As a son of the East, have long been fond of oriental Zen stories. They are of universal appeal and often have relevent application to the Besorah (Gospel) of Yah'shua the Messiah (Jesus Christ). One famous one can be interpreted in many ways but first let me share it with you and then give you my take on it and how I use it.
One day while walking through the wilderness a man stumbled upon a vicious tiger. He ran but soon came to the edge of a high cliff. Desperate to save himself, he climbed down a vine and dangled over the fatal precipice. As he hung there, two mice appeared from a hole in the cliff and began gnawing on the vine. Suddenly, he noticed on the vine a plump wild strawberry. He plucked it and popped it in his mouth. It was incredibly delicious!
How differently Western an Eastern minds approach such situations. The Easterner, seeking to live each moment to the full, decides that in his last moment of life (since there is no apparent hope of rescue for him) he would rather enjoy the delight of a succulent strawberry than ponder the awful fate that awaits him. Talk about making a radical choice! And whilst I am not suggesting that this was necessarily the right choice - the believer would (and should) call upon His Deliverer (Saviour), even if it had been decided by Yahweh that his life was forfeit that day - there are surely many commendable things to note about this man's decision that have great application in a wide array of situations.
Let us take Yah'shua's (Jesus') wise counsel not to worry or fret about tomorrow or the future:
Contained within this observation is the emet (truth) that as humans we don't actually have a greater capacity to deal with the problems spanning more than one day at a time. There isn't a thing we can do about the future unless it is dealing with the here-and-now - the moment. This Zen take is actually telling us that the immediacy of the moment is the most important thing - the man was seconds away from death so why not live life to the fullest in his highly limited situation.
"Take therefore no thought for the morrow: for the morrow shall take thought for the things of itself. Sufficient unto the day is the evil thereof" (Matt.6:34, KJV).
We may not often face cliff-hangers like this but we certainly face numerous situations that present us with numerous choices in the way that we react or respond. How we deal with bad, negative of disadvantageous situations is a reflection both on our character as well as our maturity - or lack thereof. Yah'shua (Jesus) said:
He knew, of course, that we all worry but suggests, by implication, that it's actually rather silly to do so. Indeed, worry is equated in the Bible with a lack of emunah or faith - a kind of atheism - because it represents a failure to trust in the One who is absolutely trustworthy and is ultimately in control.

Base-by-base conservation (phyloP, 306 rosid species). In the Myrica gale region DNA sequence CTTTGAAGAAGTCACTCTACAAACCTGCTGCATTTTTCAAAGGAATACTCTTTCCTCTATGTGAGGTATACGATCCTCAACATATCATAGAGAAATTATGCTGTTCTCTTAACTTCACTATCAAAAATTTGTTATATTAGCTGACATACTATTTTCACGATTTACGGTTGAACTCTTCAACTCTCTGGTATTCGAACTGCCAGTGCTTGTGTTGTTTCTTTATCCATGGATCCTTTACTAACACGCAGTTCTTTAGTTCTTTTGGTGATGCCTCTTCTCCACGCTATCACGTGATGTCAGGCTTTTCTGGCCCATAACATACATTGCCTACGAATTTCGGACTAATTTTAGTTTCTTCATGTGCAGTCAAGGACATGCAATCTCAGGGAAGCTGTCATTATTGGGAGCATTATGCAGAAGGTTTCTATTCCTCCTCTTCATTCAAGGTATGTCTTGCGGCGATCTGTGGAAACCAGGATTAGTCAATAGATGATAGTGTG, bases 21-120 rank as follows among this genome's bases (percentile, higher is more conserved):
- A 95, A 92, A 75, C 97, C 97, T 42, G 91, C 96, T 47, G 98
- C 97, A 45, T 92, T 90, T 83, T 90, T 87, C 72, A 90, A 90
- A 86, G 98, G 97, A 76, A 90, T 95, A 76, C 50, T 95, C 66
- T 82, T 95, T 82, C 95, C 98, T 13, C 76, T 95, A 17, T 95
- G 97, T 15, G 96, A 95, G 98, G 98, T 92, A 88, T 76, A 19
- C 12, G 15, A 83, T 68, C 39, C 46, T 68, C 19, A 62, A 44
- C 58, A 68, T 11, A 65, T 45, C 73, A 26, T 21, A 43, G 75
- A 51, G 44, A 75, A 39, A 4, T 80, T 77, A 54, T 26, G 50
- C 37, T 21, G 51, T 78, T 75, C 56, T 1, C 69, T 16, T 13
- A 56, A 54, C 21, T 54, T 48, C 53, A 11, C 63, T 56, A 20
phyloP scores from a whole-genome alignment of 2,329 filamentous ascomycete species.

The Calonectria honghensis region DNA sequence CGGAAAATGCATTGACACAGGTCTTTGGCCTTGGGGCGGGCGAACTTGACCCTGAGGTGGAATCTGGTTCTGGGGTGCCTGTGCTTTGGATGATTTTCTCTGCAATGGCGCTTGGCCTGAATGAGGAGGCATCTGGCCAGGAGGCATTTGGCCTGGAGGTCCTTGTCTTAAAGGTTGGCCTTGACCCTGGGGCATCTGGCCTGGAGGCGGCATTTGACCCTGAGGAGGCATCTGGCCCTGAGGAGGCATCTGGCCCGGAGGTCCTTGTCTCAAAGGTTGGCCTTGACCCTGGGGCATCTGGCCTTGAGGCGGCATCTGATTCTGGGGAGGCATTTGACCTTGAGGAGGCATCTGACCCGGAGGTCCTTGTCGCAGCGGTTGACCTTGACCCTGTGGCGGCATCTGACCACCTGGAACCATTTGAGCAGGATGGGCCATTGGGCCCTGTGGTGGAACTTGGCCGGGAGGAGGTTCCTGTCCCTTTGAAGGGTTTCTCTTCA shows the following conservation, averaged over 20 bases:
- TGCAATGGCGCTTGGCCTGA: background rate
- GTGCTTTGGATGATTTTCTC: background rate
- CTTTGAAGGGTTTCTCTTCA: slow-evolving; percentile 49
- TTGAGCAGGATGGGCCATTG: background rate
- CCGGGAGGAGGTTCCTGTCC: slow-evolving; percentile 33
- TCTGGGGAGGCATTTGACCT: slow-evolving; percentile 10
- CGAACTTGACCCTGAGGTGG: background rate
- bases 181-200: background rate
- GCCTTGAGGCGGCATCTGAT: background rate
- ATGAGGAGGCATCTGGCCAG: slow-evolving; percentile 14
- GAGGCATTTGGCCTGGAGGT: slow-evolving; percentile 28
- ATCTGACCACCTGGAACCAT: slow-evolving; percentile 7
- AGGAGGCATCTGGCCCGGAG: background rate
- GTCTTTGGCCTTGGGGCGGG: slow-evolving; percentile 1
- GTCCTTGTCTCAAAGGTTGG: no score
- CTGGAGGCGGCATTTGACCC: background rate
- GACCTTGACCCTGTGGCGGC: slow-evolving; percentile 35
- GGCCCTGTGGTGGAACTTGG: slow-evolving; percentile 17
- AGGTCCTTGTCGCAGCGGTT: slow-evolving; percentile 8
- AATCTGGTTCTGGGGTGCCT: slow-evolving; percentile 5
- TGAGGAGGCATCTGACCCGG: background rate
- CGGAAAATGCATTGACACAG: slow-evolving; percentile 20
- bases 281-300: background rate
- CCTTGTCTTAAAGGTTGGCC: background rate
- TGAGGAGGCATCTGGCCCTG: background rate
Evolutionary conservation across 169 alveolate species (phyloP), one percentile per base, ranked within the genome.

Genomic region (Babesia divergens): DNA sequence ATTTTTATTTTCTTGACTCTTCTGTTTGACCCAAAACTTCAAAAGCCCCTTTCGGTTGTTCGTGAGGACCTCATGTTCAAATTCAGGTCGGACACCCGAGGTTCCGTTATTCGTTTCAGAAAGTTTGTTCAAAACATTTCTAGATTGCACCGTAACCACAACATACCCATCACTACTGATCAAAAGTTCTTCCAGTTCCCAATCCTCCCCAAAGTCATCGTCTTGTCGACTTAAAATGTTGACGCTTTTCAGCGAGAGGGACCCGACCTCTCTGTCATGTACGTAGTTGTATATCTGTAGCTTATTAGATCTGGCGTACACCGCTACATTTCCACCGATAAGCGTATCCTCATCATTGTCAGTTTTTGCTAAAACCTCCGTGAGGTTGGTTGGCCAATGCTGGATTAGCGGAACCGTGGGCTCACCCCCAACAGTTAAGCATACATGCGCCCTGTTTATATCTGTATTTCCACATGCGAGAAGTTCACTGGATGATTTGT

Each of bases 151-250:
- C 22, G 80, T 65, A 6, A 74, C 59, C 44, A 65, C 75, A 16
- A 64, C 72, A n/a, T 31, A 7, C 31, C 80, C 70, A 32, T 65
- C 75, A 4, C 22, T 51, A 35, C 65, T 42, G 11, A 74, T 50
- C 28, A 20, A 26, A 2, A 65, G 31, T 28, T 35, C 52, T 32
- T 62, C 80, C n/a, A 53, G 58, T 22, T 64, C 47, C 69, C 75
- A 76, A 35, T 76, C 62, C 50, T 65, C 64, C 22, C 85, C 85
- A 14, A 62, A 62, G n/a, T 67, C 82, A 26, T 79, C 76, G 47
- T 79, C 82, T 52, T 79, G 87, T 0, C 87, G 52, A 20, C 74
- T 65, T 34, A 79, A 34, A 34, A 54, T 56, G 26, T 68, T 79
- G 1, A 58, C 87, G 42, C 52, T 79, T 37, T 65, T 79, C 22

"Which of you by worrying can add one cubit to his stature?" (Luke 12:25, NKJV).
I am not saying that the decision by the man in this Zen tale was necessarily the right but but it was a pretty smart one, don't you think? Talk about making the best of a situation! This man decided to live the remaining seconds of his life to the full.
According to one writer, a French aristocrat facing the guillotine during the Freanch Revolution, who was very fond of books and reading, decided to end his life humorously. Standing before the gallows, he asked his executioner to throw the book he was reading into the basket into which his severed head would fall. "I'll finish it later!" was his last quip. Perhaps he was a little touched in the head, maybe he was trying to put a brave face on an awful situation, or maybe he was trying to cheer his own heart and others around him facing a similar fate, but he chose to go out of life in an amusing way nonetheless. It takes guts to do such a thing.
I think the way we respond to such or similar situations is largely a function of our personality, and who is say which is best, let alone right? I think I am one of those people who would want to exit this world praising Yahweh in song, though who knows what any of us would do in the final moment? Some go out silently, some screaming in terror, others in witness or praise. We won't know what we'll do until we reach that last moment. Stephen, while being murdered by the Judeans for His 'crime' of following Yah'shua (Jesus), chose to leave this world talking with His Redeemer and forgiving his enemies:
I suspect that had the man in the Zen tale been Stephen, he would have prayed the first part of his prayer before the murderous mob, but who can say how he would have ended it.
"'Master Yah'shua (Lord Jesus), receive my ruach (spirit).' Then he knelt down and cried out with a loud voice, 'Master, do not charge them with this sin'" (Acts 7:59-60, NKJV).
What would you have done?